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The Internationalist

Marcia Grant ’60 takes a global view of liberal arts

One of the reasons Marcia Grant ’60 applied to Swarthmore was the Peaslee scholarship, which allowed students to spend a junior semester abroad in Peru. Not only did she get into Swarthmore, but she got the Peaslee—not to mention the opportunity to follow in the footsteps of her maternal grandfather, who had gone on an expedition to Iquitos in the 1920s. 

This experience opened the world to Grant. Invited to Cuba as part of the National Student Association in the summer of 1959, she and other youths met with Fidel Castro and witnessed the dawn of the Cuban Revolution. 

“I missed my junior honors exams because of the Cuba trip,” she says, “but Swarthmore allowed me to write an article for the Bulletin about my experience there.” 

Learning how to innovate while absorbing a different model for learning through the liberal arts, Grant credits Swarthmore’s honors program for giving her structure and direction. After graduation, Grant spent the summer as an Operation Crossroads Africa volunteer in Cameroon. She went on to earn a master’s degree from the Fletcher School of Law and Diplomacy at Tufts University and a Ph.D. in African politics from the London School of Economics. 

Swarthmore, however, was never far away, and her experiences here and at Oberlin College—where she taught African, Latin American, and international politics—came in handy in 1999, when Grant was invited to serve as the founding dean of Saudi Arabia’s first liberal arts college for women.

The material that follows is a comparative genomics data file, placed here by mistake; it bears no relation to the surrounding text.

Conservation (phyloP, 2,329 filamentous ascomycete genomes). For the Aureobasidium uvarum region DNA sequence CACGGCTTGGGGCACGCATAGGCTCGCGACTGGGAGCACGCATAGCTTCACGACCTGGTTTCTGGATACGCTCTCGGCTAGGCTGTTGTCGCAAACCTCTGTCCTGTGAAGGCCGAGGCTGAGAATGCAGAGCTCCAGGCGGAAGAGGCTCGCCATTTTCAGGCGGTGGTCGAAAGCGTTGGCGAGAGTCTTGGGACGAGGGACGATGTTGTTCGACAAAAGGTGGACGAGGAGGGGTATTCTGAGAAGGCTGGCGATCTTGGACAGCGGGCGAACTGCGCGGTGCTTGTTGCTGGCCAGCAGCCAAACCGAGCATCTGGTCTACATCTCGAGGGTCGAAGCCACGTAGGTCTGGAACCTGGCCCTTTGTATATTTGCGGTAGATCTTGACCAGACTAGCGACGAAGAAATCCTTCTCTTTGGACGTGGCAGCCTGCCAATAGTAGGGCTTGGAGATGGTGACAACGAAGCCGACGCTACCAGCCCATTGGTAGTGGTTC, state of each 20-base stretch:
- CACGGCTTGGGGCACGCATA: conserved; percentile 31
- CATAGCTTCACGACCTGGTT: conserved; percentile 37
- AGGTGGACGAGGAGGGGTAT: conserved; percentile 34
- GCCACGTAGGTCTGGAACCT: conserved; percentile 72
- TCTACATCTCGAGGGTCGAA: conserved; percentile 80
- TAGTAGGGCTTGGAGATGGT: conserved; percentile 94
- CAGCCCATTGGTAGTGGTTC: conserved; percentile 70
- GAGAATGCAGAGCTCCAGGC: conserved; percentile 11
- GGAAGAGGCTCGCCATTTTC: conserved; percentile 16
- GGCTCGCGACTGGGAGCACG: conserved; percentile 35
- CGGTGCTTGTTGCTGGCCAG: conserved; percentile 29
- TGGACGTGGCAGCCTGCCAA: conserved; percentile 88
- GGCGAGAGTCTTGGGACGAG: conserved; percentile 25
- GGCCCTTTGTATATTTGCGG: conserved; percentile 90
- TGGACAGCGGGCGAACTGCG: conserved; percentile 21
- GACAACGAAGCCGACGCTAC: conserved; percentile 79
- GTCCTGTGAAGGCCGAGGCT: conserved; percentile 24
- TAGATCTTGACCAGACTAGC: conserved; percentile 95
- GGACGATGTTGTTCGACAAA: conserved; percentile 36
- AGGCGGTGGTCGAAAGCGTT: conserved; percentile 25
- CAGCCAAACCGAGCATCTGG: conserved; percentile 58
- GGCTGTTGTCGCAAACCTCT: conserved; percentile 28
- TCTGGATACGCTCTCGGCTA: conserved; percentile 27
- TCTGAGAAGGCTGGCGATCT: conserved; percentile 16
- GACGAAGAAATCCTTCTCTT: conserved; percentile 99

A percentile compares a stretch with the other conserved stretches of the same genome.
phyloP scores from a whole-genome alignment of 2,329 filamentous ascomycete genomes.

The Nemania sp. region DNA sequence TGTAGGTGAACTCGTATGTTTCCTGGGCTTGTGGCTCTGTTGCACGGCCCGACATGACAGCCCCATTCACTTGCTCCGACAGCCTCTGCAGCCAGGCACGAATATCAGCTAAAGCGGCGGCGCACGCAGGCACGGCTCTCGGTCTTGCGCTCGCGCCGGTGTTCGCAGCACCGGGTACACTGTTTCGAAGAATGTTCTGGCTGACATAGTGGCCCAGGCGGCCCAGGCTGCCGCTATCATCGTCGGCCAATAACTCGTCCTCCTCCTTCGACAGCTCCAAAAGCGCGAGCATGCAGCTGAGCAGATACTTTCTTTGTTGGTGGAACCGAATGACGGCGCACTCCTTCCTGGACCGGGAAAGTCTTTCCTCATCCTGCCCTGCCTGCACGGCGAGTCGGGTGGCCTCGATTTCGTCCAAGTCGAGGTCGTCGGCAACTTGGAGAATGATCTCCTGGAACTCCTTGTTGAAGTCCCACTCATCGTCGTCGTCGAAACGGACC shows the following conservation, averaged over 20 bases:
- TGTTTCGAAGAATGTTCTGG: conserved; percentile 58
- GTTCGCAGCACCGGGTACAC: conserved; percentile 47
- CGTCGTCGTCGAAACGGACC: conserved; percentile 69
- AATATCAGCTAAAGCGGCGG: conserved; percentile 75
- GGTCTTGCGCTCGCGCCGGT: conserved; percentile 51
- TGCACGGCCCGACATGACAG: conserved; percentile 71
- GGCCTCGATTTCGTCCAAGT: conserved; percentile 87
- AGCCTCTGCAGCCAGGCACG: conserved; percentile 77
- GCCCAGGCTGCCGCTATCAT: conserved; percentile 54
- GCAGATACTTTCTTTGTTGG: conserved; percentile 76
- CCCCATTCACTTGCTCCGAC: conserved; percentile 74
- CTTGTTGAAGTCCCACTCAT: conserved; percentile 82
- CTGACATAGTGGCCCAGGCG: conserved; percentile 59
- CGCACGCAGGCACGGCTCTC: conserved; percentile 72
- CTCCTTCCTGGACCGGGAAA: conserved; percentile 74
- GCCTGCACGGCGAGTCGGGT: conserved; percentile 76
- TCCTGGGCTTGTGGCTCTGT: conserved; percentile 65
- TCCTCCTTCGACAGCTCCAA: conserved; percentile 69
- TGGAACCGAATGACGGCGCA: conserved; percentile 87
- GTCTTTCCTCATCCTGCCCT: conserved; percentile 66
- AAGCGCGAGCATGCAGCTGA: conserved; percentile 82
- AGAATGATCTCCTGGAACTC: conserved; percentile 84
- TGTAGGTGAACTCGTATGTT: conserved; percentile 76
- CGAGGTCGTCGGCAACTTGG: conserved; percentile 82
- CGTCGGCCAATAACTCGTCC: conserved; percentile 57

“When I was asked by Princess Lolowah al-Faisal to start a university,” Grant says, “I was surprised to find a liberal arts university in my head already, an architecture that was established at Swarthmore.”

The result was Effat University in Jeddah, which has changed the landscape of higher education for Saudi women. Unlike the coed national university, where women must sit in separate rooms from their male classmates and professors, the all-female Effat aims for an atmosphere of conversation and collegiality, including the first-ever college sports program for women in Saudi Arabia. 

More recently, Grant’s international expertise in establishing liberal arts colleges in developing nations brought her first to the Aga Khan University in Karachi, Pakistan, then to Ashesi University near Accra, Ghana, where she is now provost. 

“Liberal arts education is of such interest to the rest of the world at the very time it is under attack in the United States,” says Grant.

Ashesi is an institution with deep Swarthmore ties. Founder Patrick Awuah ’89 was a scholarship student from Ghana who worked at Microsoft after graduation. He then returned to Ghana with the dream of building a world-class liberal arts university—and opened Ashesi in 2002.  

“I thoroughly believe in Patrick’s vision to transform Africa by educating ethical and entrepreneurial leaders,” Grant says. “This is possible using the liberal arts model that we experienced at Swarthmore.”

As a resident of Ghana and France (where she set up her home base in 2001 after leaving Saudi Arabia), Grant continues to cross-pollinate ideas internationally. In October, Grant traveled with the president of Ghana, John Mahama, to sign accords between French and Ghanaian universities. She also hired Nathalie N’Guesson, a Franco-Ivoirian, to teach French at Ashesi so that its students will be able to move freely between Anglophone and Francophone Africa. 

“Sometimes the most creative academic work I’ve done,” she says, “is simply taking an idea from one context and planting it in another.” 


+ read Marcia Grant’s address to Swarthmore’s Class of 2007